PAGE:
Think riding a speeding roller coaster at more than 50 miles per hour is thrilling? Try walking a tightrope more than 150 feet in the air, above a gasping audience and overlooking a theme park skyline. That’s exactly what Nik Wallenda, holder of two Guinness World Records, has done this summer at 11 Cedar Fair parks across the United States. In the August Quick Hits department, I briefly delved into Wallenda’s love for his craft and for theme parks. Read the full interview about this famous daredevil and his plans for next year here.
What inspired you to attempt this feat and how does it compare to some of your other stunts or high-wire attempts?
I’ve always had a heart for amusement parks. I’ve gotten so many lifelong friends at parks—the industry’s full of great down-to-earth people; it’s a family environment more than a working environment. It’s so alluring once you get started in it, that how can you get away from it? We get paid to make people smile in this industry—what more could you ask for?
I was contacted by Cedar Fair as they were looking for something to draw people into the park on weekends. So now we’re doing a 10-city tour: “Nik Wallenda Walks Across America.”
Does every walk feel the same if you’re up high enough?
No, it’s never the same thing twice. The stabilizers are actually held by park employees—they come off the cable sideways, which stops it from swinging back and forth. The size of the employee and how focused they are affects the walk. A lot of time they’re watching what I’m doing and not what they’re doing. You never know what you’re gonna get, so it’s different each time I walk a wire.
We have different volunteers each time; often they’re from the audience—it’s been done like that for several generations. As I’m crossing over a specific cable, my wife and father are at opposite ends helping those volunteers stabilize. If it’s a really long walk, I’ll bring four people with me instead of two.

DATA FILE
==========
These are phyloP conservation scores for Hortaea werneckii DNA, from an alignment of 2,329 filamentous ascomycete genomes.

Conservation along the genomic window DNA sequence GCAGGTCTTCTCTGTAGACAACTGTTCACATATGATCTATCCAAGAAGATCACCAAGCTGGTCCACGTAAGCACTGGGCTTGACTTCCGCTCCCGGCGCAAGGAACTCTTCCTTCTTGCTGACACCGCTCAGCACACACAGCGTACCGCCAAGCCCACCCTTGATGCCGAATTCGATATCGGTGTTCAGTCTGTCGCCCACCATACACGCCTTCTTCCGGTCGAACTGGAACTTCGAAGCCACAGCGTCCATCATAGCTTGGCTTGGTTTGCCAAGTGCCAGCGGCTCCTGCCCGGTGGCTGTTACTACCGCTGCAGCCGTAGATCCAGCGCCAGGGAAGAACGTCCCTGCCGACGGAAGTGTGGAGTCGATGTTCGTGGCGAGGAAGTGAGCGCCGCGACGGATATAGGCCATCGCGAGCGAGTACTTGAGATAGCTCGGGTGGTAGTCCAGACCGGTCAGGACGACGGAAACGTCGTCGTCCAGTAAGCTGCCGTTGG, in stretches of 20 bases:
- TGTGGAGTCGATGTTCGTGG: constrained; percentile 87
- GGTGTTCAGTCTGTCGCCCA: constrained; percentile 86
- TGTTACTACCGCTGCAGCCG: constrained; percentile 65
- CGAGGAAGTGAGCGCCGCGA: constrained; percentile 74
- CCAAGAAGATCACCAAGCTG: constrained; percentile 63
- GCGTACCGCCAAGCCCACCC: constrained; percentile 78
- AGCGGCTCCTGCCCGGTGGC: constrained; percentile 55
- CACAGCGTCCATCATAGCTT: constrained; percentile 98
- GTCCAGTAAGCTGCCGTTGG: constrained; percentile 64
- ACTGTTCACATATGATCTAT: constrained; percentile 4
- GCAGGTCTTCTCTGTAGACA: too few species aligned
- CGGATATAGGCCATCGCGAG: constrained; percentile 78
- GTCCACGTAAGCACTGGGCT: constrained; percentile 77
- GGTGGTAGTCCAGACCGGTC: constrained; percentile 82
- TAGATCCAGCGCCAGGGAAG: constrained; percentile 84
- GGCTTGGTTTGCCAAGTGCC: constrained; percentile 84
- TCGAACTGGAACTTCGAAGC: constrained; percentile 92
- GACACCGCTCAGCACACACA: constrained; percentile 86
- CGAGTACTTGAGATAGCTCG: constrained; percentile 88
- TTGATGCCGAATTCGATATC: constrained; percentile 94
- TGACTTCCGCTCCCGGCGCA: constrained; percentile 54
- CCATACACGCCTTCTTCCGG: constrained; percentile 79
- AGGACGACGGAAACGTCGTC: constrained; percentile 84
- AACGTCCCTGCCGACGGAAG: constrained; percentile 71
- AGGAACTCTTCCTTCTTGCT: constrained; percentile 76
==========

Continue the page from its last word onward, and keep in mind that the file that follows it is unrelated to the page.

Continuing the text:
At Worlds of Fun, the challenge was in the rigging. I had to walk from the “Detonator” [a 200-foot drop tower] to a crane and there was no way to get down from the crane. So I had to wave, turn around, and walk all the way back again.
Do you have a favorite type of ride at the park?
My kids take me on all of them, but my favorite at Worlds of Fun is the “Patriot.” I like how smooth the steel coasters are engineered—they’re a blast. We’re incorporating rides into my walks all summer. At Kings Island, I’m going to walk from their “Eiffel Tower” to the new “Diamondback” roller coaster!
What role does the audience play in your performance—can you hear them when you’re on the wire?
I can hear it all, and I see the actions of people moving around underneath me. They play a big role in the walk and that’s why I do it. If I win the lottery tomorrow, I would not stop performing—I just can’t imagine not doing it. It’s a lifestyle more than a career or a job for me—it’s my hobby. When we’re home and not performing, I’m on the wire five times a week and my whole family’s there with me.
Your family—some of them having belonged to The Flying Wallendas—has a strong connection to the performing arts. Tell us what you’re all involved in.
Sarasota, Florida—where we live—is the circus capital of the world. My son is 11 and recently performed a high-wire act in his school play. Generally at that age, you’re a little timid in front of an audience, but he kept doing more tricks in front of the audience. He’s a born performer—there are eight generations of performers on my father’s side and nine on my wife’s. I think my son sees the gratification his parents got and wants to be a part of that.
My wife Erendira’s family was the first to do quadruple somersaults on the flying trapeze. She also performs with wave poles. And during my show in Detroit, she walked an 80-foot wire with no safety net.
(above photos: Wallenda walks the wire at Worlds of Fun, photos courtesy Worlds of Fun)